Growing out of the winter cosplay skating event, and after a quick Facebook poll to determine the name, Frostcon was developed by the Ontario Cosplay Society. Set apart from the crowded summer calendar on January 27th, 2013, Frostcon proved that a bit of chilly weather doesn’t stop the GTA’s convention scene from coming together for another round of dress-up. Still, it’s crucial to note that this first-year open concept convention was not named after or specifically in honour of scene regular Louis Frost (who did put in a brief appearance as an attendee).
The people Frostcon was built around are always ready to put on outfits and dress up like they’re fictional. At the convention, colourful imported and home-made characters with expensive and delicate props crowded together for planned and impromptu photo shoots. Some outfits were tossed together at the last minute; others were clearly expensive and time-consuming masterpieces. After the Fantasy & Gaming Expo, it was the year’s second chance for people to meet Dr. Stevil and Cosplay For A Cure.
There are additional photos of the event on TdotComic’s Facebook gallery with tagging enabled.
Lining the main area of the convention were a reasonable number of dealers selling anime merchandise and hand-made crafts, cosplay pieces and body pillows. Because it was a first year convention and there was very limited space, it wasn’t a rampant session of spending like at other cons, but that’s acceptable since many attendees were still left frugal from recent holiday splurging.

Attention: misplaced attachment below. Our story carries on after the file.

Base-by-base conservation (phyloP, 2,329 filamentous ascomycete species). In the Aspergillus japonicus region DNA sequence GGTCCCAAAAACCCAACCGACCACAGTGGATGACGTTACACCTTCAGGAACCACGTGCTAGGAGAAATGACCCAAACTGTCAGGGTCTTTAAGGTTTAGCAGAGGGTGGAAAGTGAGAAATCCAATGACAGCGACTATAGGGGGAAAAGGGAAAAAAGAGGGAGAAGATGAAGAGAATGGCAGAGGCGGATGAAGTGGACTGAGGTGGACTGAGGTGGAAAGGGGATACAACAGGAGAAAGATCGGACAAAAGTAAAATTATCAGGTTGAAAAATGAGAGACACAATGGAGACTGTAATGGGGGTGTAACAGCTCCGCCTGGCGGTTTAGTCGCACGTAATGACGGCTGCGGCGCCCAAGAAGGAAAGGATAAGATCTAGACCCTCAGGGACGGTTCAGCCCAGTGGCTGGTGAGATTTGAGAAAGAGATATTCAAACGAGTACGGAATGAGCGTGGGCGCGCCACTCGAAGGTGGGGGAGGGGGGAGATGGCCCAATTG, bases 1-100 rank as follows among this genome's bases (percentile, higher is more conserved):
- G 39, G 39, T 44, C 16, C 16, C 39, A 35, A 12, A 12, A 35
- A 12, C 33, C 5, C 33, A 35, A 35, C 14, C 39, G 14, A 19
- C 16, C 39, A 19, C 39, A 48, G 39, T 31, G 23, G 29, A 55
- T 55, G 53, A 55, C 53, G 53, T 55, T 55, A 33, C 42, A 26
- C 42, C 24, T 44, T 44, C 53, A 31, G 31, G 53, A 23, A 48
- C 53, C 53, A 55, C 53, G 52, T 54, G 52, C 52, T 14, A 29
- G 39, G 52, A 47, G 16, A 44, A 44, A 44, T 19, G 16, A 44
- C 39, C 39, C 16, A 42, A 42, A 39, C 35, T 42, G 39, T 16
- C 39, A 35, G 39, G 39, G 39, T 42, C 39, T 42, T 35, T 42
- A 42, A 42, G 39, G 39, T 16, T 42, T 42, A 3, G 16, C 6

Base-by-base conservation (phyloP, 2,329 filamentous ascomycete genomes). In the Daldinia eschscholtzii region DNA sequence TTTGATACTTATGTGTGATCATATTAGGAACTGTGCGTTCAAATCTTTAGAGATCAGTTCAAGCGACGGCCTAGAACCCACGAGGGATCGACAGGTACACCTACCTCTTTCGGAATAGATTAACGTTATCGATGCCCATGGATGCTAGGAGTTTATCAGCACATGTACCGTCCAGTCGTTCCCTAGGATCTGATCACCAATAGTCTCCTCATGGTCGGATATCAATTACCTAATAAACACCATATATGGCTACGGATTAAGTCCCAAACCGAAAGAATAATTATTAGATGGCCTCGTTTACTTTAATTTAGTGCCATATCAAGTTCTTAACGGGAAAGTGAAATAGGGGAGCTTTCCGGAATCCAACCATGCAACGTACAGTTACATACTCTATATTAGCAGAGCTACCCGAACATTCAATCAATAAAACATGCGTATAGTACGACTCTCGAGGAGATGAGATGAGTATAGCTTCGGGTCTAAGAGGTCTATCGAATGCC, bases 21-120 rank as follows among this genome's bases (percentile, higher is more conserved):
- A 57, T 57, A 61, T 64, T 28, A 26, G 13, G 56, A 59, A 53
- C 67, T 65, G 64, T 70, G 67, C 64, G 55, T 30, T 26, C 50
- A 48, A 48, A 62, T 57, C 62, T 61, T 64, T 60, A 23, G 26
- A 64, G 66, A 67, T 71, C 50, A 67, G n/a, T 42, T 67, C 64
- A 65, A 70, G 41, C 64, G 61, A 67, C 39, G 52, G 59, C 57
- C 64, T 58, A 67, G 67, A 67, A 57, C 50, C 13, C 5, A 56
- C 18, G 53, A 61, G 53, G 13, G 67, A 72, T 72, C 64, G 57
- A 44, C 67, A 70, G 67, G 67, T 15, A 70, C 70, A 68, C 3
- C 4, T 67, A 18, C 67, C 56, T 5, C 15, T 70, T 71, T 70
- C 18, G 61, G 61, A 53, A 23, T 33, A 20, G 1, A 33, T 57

Also showing that this was a first year event, the single panel room had some considerable acoustic issues. But, in credit to Frostcon, each of the panels catered to one of the major fandoms of the convention scene, including Dr. Who and Homestuck. Apparently when Toronto Batman finally appeared to confront Toronto Joker, Batman had a mixed reception. It will be interesting to see if the Toronto Character trend continues to escalate or if it has hit its apex.
Held exceptionally close to Union Station, it was a good event for Toronto locals to show up to. But for those with longer commutes there are better events to save time for. A lot of the faces that usually make conventions such a great social event for me were instead at G-Anime in Quebec, but with more than 800 people filling Frostcon’s small venue, there were still new friends to meet. The winter season always has fewer conventions than the overcrowded summer, so Frostcon was a good chance to keep everyone’s costume skills from atrophying.
Hey, it’s Louis Frost!